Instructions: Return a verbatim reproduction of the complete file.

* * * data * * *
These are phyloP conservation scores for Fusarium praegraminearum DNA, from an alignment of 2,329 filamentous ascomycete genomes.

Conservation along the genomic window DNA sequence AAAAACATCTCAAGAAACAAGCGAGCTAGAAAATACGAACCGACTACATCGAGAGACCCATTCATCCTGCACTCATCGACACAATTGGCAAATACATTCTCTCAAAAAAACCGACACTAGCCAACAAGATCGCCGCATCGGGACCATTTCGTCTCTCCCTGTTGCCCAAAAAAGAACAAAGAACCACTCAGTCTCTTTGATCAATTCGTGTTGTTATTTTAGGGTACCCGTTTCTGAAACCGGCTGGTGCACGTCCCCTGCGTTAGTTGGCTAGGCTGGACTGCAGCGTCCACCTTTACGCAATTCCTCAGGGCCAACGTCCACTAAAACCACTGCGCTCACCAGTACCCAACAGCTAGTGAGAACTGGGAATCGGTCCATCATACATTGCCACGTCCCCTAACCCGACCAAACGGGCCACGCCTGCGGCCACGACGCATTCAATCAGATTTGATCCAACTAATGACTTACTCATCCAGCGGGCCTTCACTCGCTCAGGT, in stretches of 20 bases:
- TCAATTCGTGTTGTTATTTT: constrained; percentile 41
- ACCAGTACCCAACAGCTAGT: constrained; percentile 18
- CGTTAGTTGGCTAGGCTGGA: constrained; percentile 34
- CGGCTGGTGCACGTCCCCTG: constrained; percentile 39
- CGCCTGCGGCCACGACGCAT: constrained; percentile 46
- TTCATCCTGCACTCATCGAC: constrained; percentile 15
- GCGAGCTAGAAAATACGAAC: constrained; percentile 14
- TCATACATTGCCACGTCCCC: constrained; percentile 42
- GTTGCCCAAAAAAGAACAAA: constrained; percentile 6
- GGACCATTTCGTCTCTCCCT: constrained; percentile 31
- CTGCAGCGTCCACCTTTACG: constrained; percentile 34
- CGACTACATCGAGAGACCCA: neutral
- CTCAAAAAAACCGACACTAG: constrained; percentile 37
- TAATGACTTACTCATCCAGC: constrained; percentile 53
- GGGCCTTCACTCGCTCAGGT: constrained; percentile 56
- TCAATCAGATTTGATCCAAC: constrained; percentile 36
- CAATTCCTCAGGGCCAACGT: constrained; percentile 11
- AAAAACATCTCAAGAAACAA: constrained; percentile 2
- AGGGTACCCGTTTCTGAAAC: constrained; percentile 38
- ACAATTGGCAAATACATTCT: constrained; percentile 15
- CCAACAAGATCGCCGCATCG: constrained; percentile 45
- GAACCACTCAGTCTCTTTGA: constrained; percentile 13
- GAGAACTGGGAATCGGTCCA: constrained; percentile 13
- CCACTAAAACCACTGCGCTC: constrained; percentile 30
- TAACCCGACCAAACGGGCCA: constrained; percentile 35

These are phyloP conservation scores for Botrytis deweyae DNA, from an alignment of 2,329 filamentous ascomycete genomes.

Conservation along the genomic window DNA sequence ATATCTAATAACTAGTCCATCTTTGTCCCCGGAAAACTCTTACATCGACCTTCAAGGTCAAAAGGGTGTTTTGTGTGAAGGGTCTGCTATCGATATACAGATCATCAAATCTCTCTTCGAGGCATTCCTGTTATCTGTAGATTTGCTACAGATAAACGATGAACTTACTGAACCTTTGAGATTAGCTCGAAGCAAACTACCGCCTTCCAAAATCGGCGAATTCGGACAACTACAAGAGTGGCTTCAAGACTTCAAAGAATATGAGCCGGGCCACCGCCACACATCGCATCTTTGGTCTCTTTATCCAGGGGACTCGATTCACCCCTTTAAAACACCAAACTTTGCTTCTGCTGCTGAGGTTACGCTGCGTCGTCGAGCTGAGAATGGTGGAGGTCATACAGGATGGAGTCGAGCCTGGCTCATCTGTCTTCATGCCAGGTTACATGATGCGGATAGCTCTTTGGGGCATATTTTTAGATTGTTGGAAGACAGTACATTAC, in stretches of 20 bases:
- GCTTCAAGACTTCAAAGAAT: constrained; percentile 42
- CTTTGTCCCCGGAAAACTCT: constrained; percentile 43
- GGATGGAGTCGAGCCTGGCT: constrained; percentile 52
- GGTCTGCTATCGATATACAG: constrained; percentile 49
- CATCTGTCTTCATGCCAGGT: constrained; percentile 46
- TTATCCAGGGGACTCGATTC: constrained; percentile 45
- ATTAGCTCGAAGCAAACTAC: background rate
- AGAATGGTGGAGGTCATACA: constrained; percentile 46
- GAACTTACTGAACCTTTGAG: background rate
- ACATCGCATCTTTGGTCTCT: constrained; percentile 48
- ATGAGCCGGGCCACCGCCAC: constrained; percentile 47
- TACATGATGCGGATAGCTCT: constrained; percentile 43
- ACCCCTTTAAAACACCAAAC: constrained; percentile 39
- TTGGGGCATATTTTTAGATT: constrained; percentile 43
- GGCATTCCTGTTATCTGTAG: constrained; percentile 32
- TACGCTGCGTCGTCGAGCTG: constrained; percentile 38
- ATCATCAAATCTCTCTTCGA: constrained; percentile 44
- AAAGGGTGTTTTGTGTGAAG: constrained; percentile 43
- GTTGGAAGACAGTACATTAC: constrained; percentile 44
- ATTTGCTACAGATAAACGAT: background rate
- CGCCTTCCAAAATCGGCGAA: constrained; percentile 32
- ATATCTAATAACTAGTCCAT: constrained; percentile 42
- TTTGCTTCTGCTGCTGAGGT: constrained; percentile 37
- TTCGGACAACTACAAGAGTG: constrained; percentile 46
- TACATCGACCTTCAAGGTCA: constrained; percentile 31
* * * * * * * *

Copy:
These are phyloP conservation scores for Fusarium praegraminearum DNA, from an alignment of 2,329 filamentous ascomycete genomes.

Conservation along the genomic window DNA sequence AAAAACATCTCAAGAAACAAGCGAGCTAGAAAATACGAACCGACTACATCGAGAGACCCATTCATCCTGCACTCATCGACACAATTGGCAAATACATTCTCTCAAAAAAACCGACACTAGCCAACAAGATCGCCGCATCGGGACCATTTCGTCTCTCCCTGTTGCCCAAAAAAGAACAAAGAACCACTCAGTCTCTTTGATCAATTCGTGTTGTTATTTTAGGGTACCCGTTTCTGAAACCGGCTGGTGCACGTCCCCTGCGTTAGTTGGCTAGGCTGGACTGCAGCGTCCACCTTTACGCAATTCCTCAGGGCCAACGTCCACTAAAACCACTGCGCTCACCAGTACCCAACAGCTAGTGAGAACTGGGAATCGGTCCATCATACATTGCCACGTCCCCTAACCCGACCAAACGGGCCACGCCTGCGGCCACGACGCATTCAATCAGATTTGATCCAACTAATGACTTACTCATCCAGCGGGCCTTCACTCGCTCAGGT, in stretches of 20 bases:
- TCAATTCGTGTTGTTATTTT: constrained; percentile 41
- ACCAGTACCCAACAGCTAGT: constrained; percentile 18
- CGTTAGTTGGCTAGGCTGGA: constrained; percentile 34
- CGGCTGGTGCACGTCCCCTG: constrained; percentile 39
- CGCCTGCGGCCACGACGCAT: constrained; percentile 46
- TTCATCCTGCACTCATCGAC: constrained; percentile 15
- GCGAGCTAGAAAATACGAAC: constrained; percentile 14
- TCATACATTGCCACGTCCCC: constrained; percentile 42
- GTTGCCCAAAAAAGAACAAA: constrained; percentile 6
- GGACCATTTCGTCTCTCCCT: constrained; percentile 31
- CTGCAGCGTCCACCTTTACG: constrained; percentile 34
- CGACTACATCGAGAGACCCA: neutral
- CTCAAAAAAACCGACACTAG: constrained; percentile 37
- TAATGACTTACTCATCCAGC: constrained; percentile 53
- GGGCCTTCACTCGCTCAGGT: constrained; percentile 56
- TCAATCAGATTTGATCCAAC: constrained; percentile 36
- CAATTCCTCAGGGCCAACGT: constrained; percentile 11
- AAAAACATCTCAAGAAACAA: constrained; percentile 2
- AGGGTACCCGTTTCTGAAAC: constrained; percentile 38
- ACAATTGGCAAATACATTCT: constrained; percentile 15
- CCAACAAGATCGCCGCATCG: constrained; percentile 45
- GAACCACTCAGTCTCTTTGA: constrained; percentile 13
- GAGAACTGGGAATCGGTCCA: constrained; percentile 13
- CCACTAAAACCACTGCGCTC: constrained; percentile 30
- TAACCCGACCAAACGGGCCA: constrained; percentile 35

These are phyloP conservation scores for Botrytis deweyae DNA, from an alignment of 2,329 filamentous ascomycete genomes.

Conservation along the genomic window DNA sequence ATATCTAATAACTAGTCCATCTTTGTCCCCGGAAAACTCTTACATCGACCTTCAAGGTCAAAAGGGTGTTTTGTGTGAAGGGTCTGCTATCGATATACAGATCATCAAATCTCTCTTCGAGGCATTCCTGTTATCTGTAGATTTGCTACAGATAAACGATGAACTTACTGAACCTTTGAGATTAGCTCGAAGCAAACTACCGCCTTCCAAAATCGGCGAATTCGGACAACTACAAGAGTGGCTTCAAGACTTCAAAGAATATGAGCCGGGCCACCGCCACACATCGCATCTTTGGTCTCTTTATCCAGGGGACTCGATTCACCCCTTTAAAACACCAAACTTTGCTTCTGCTGCTGAGGTTACGCTGCGTCGTCGAGCTGAGAATGGTGGAGGTCATACAGGATGGAGTCGAGCCTGGCTCATCTGTCTTCATGCCAGGTTACATGATGCGGATAGCTCTTTGGGGCATATTTTTAGATTGTTGGAAGACAGTACATTAC, in stretches of 20 bases:
- GCTTCAAGACTTCAAAGAAT: constrained; percentile 42
- CTTTGTCCCCGGAAAACTCT: constrained; percentile 43
- GGATGGAGTCGAGCCTGGCT: constrained; percentile 52
- GGTCTGCTATCGATATACAG: constrained; percentile 49
- CATCTGTCTTCATGCCAGGT: constrained; percentile 46
- TTATCCAGGGGACTCGATTC: constrained; percentile 45
- ATTAGCTCGAAGCAAACTAC: background rate
- AGAATGGTGGAGGTCATACA: constrained; percentile 46
- GAACTTACTGAACCTTTGAG: background rate
- ACATCGCATCTTTGGTCTCT: constrained; percentile 48
- ATGAGCCGGGCCACCGCCAC: constrained; percentile 47
- TACATGATGCGGATAGCTCT: constrained; percentile 43
- ACCCCTTTAAAACACCAAAC: constrained; percentile 39
- TTGGGGCATATTTTTAGATT: constrained; percentile 43
- GGCATTCCTGTTATCTGTAG: constrained; percentile 32
- TACGCTGCGTCGTCGAGCTG: constrained; percentile 38
- ATCATCAAATCTCTCTTCGA: constrained; percentile 44
- AAAGGGTGTTTTGTGTGAAG: constrained; percentile 43
- GTTGGAAGACAGTACATTAC: constrained; percentile 44
- ATTTGCTACAGATAAACGAT: background rate
- CGCCTTCCAAAATCGGCGAA: constrained; percentile 32
- ATATCTAATAACTAGTCCAT: constrained; percentile 42
- TTTGCTTCTGCTGCTGAGGT: constrained; percentile 37
- TTCGGACAACTACAAGAGTG: constrained; percentile 46
- TACATCGACCTTCAAGGTCA: constrained; percentile 31